The team also decided to use AI technology to identify whether a plate was empty or not. With the help of 1,000 volunteers across China, the startup spent half a year collecting over 100,000 samples, actual diners’ plates found in canteens and restaurants, to train its AI algorithm to recognize diners’ empty plates in different shapes, colors and condition. The AI-powered image recognition accuracy rate had reached 92% when the Clear Plate WeChat mini-program was finally launched in October 2018. Today, the accuracy rate has improved to 94%.

Creating anti-food waste culture

With the anti-food waste momentum picking up among netizens in the recent years, many organizations are jumping on the bandwagon to collaborate with social enterprise startups like Clear Plate to reach out to young consumers across China. 

Clear Plate is currently available free to all users. They can easily create a group account on the WeChat mini-program to allow their members to join various anti-food waste initiatives. Over 1,000 schools, government bodies, corporations and institutes have participated in the Clear Plate campaigns.

Prominent corporate users include ZET, Vanke, Nokia China and the Chinese Academy of Social Sciences (CASS). “About 800–1,000 people eat at our canteen every day, and the generated waste has reduced from 250–300 kg to 50–75 kg [after joining Clear Plate],” a CASS staff said.

A task group was even set up to conduct research and surveys about the Clear Plate campaign to customize programs for the academy. “We found out that our colleagues are more interested in environmental protection and low-carbon lifestyle, instead of exchanging credit points for gifts,” the task group leader said. CASS now collaborates with Clear Plate to offer more environment friendly products such as enzyme laundry detergent and organic produce.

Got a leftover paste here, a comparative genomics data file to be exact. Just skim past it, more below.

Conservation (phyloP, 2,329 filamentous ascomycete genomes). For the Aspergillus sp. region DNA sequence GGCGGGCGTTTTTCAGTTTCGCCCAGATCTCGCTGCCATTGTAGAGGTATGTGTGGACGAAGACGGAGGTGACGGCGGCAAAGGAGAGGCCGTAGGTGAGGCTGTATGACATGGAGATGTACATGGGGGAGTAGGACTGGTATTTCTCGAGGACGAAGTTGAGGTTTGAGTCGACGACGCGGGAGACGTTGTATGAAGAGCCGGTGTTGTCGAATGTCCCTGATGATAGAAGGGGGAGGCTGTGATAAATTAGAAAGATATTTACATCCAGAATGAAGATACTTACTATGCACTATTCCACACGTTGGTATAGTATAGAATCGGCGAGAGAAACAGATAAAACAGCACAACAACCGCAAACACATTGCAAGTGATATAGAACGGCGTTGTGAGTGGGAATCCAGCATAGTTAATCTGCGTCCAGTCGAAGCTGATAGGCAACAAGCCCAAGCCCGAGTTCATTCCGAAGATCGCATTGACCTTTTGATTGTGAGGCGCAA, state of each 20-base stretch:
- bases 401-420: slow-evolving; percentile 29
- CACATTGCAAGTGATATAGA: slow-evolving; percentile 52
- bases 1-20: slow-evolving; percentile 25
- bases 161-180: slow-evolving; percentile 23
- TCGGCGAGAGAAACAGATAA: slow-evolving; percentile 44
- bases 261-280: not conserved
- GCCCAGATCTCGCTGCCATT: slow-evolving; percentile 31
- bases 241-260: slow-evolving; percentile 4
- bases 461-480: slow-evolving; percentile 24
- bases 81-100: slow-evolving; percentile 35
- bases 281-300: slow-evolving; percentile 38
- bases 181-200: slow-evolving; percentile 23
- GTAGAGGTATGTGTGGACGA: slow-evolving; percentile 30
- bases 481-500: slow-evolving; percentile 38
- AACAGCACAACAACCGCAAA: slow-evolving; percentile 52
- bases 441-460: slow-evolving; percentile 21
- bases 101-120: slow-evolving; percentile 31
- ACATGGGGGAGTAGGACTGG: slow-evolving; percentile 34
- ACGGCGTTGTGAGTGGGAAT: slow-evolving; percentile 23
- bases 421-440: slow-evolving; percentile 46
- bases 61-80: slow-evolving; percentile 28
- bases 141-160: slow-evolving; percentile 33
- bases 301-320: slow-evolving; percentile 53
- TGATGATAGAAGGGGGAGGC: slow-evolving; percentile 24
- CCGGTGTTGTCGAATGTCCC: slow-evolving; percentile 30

Clear Plate also aims to help organizations to save money by reducing expenditure on food purchases and kitchen waste disposals. The anti-food waste efforts can also be included as part of CSR programs, helping corporate partners to boost their brand image and promote customer loyalty in local communities.

Its third annual campaign, “Empty Plate Challenge among 1,000 Universities across 100 Cities”, successfully completed before the end of last year. Co-organized by Clear Plate and partner charity organizations, the campaign attracted about 1.6m students from 1,017 schools. Participants competed to earn as many credit points as possible to exchange for gifts or donate charity meals. It was estimated that 862 tons of food was saved in total during one month.

So far, Clear Plate has attracted about 4.2m participants across China, helping to save 1,557 tons of food. Users also opted to donate RMB 1m worth of charity meals.

“As long as we don’t waste food, those in hunger will have the chance to get more food,” Liu said. “We also want to motivate everyone to think about how much they can consume while ordering or shopping for food,” he added. “For young people who are born after 1990, they have never experienced hunger,” said Liu who is based in Beijing. “Slogans and posters are not working well in motivating them to cherish and save food.” 

By giving people moral support and material incentives using AI technology, Liu hopes that Clear Plate users will be encouraged to reduce food waste as part of their daily life.

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Edited by Suzanne Soh